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What is Service Pupil Premium and how do I get it for my child?

It isn’t always known that the Government give extra funding to schools in England for children with parent(s) serving in the regular British Armed Forces. All that parents need to do is make sure each child is listed on school records as a ‘service/armed forces child’. It is important to remember that the service pupil premium (SPP) is not the same as the pupil premium (PP).

At time of writing the SPP is £300 per year per service child.

Pupil Premium was introduced to raise attainment and accelerate progress within disadvantaged groups.. The idea is to use the money to help ‘close the gap’ between pupils working below where they should be educationally and their peers.

Service Pupil Premium is also extra funding for schools, but not for attainment. It is to support children with parents serving in the regular armed forces. They are eligible as long as they have been registered as a ‘service child’ at any point since 2011. It may be that targeted support is needed to help catch up or go over topics they have missed by moving, but the main support is pastoral, which is looking after the general wellbeing of your child and supporting the challenges they face due to their parent serving in the British Armed Forces.

For exact funding take a look at the site;
https://www.gov.uk/government/publications/the-service-pupil-premium.

It states;

The Service Pupil Premium is provided by the Department
for Education, to State maintained schools, Free schools and
Academies in England who have children of Regular Armed Forces
personnel among their pupil population to provide additional
(mainly pastoral) support.

Source:
https://www.gov.uk/government/publications/the-service-pupilpremium/service-pupil-premium-what-you-need-to-know

Points to note:

  • SPP is only available for children of regular armed forces personnel
  • SPP is only available for children in schools in England
  • You must have declared your family as an Armed Forces family for the school to be able to get the funding
  • SPP is for pastoral support for your child specifically linked with the challenges faced as a military child
  • Reserve families are not eligible for this funding
  • Families based in Wales and Scotland are not eligible for this funding
  • Children in boarding school do not get this funding
  • Children in Reception to Year 11 attract this funding
  • You don’t need to live in military housing to be eligible, you can live in your own home
  • When the annual school census comes home you MUST annotate on this you are an Armed Forces family, this ensures the school gets the funding for your child that year

How should the SPP be spent?

Lots of us would like to see exactly how the £300 is accounted for to our individual child, but unfortunately it doesn’t work like that! Some schools will subsidise trips or uniform, but being a service child doesn’t automatically mean financial disadvantage so this isn’t necessarily a good use of the money. The disturbance allowance is to contribute to additional costs such as these incurred when moving. SPP is designed to enable schools to provide support for the children coping with change, deployment, injury, friendship issues and so on. Schools might choose to buy resources for the children, such as iPads to use during transition or for face time / Skype calls. The money is often used to contribute to the salary of a staff member to allocate designated time to children who need time to talk, prepare or reflect on what is going on at home. This is particularly important during times of deployment.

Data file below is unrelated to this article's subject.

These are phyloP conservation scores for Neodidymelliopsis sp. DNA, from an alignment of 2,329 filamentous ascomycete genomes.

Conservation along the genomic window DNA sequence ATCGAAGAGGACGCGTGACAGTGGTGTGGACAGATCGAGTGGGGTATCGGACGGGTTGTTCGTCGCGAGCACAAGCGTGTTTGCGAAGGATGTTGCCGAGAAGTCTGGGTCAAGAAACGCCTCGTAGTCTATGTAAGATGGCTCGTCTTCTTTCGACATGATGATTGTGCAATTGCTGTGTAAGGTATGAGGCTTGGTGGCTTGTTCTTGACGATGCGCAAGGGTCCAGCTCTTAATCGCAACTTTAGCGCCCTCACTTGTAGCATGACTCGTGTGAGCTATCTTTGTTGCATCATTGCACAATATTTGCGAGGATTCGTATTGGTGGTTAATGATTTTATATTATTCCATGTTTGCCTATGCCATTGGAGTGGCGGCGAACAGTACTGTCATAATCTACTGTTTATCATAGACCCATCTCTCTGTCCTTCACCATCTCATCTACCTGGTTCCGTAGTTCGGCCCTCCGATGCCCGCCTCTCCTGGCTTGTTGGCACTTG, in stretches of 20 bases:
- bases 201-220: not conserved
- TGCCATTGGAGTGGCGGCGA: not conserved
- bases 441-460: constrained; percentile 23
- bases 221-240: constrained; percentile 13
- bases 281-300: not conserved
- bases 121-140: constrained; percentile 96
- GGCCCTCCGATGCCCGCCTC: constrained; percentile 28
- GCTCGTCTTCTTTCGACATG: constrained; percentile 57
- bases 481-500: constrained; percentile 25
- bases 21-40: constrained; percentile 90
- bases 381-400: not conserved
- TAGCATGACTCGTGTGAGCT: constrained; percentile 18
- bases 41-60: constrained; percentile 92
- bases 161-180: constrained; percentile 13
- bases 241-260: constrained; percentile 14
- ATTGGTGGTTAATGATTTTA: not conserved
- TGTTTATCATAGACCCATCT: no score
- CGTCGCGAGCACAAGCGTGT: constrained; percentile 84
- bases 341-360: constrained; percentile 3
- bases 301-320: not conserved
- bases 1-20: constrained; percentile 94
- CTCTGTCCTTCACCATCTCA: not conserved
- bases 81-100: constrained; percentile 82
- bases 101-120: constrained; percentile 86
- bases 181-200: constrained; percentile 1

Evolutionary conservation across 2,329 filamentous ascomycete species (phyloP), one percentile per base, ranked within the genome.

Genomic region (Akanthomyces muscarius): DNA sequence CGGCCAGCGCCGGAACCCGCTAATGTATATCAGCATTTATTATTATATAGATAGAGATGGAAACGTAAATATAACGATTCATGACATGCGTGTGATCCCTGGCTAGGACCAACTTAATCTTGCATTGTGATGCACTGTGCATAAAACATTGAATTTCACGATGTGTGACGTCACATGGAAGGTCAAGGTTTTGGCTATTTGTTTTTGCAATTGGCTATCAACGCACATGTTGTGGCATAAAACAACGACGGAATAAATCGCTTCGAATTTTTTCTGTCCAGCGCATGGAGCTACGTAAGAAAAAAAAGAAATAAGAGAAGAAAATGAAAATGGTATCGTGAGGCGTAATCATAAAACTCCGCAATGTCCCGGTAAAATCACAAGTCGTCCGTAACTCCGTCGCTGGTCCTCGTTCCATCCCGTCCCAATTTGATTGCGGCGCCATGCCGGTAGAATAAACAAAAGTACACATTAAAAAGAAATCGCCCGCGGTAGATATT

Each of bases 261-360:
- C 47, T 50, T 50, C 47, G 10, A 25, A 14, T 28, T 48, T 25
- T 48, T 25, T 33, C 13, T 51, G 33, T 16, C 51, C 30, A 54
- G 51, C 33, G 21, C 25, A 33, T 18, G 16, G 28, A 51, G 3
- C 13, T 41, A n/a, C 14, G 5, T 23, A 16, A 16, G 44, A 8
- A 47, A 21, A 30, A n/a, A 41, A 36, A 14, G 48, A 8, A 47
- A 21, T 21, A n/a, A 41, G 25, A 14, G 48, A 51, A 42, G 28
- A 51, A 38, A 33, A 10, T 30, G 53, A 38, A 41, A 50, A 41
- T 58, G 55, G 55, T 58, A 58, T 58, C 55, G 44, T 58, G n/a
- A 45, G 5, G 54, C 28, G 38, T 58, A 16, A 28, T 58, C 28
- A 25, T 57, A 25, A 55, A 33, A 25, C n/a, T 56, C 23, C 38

With ultimate responsibility for the education and wellbeing of our children we shouldn’t shy away from asking schools how the money is spent. It can’t be spent directly on your individual child but schools do need to demonstrate how the money is being used. How the money is spent should be clearly stated on the school website so have a look there first. If you can’t find the information you need, pop in and ask! In a larger school with a high percentage of families there may be a designated member of staff for the service families. In smaller schools a percentage of ELSA (Emotional Literacy Support Assistant) time will be directed.

Even if you don’t think your child is showing any additional worries or upset about any aspect of being in the military world there are still benefits to being able to chat about feelings. Every child is unique and having some specialist support can only be a good thing. Your child might not move very much but will have said goodbye to many friends over time; any upset can manifest itself in a variety of ways and not always at the time of saying goodbye. ELSA time can be a preventative measure to put in place so that children are developing coping strategies before they need them.

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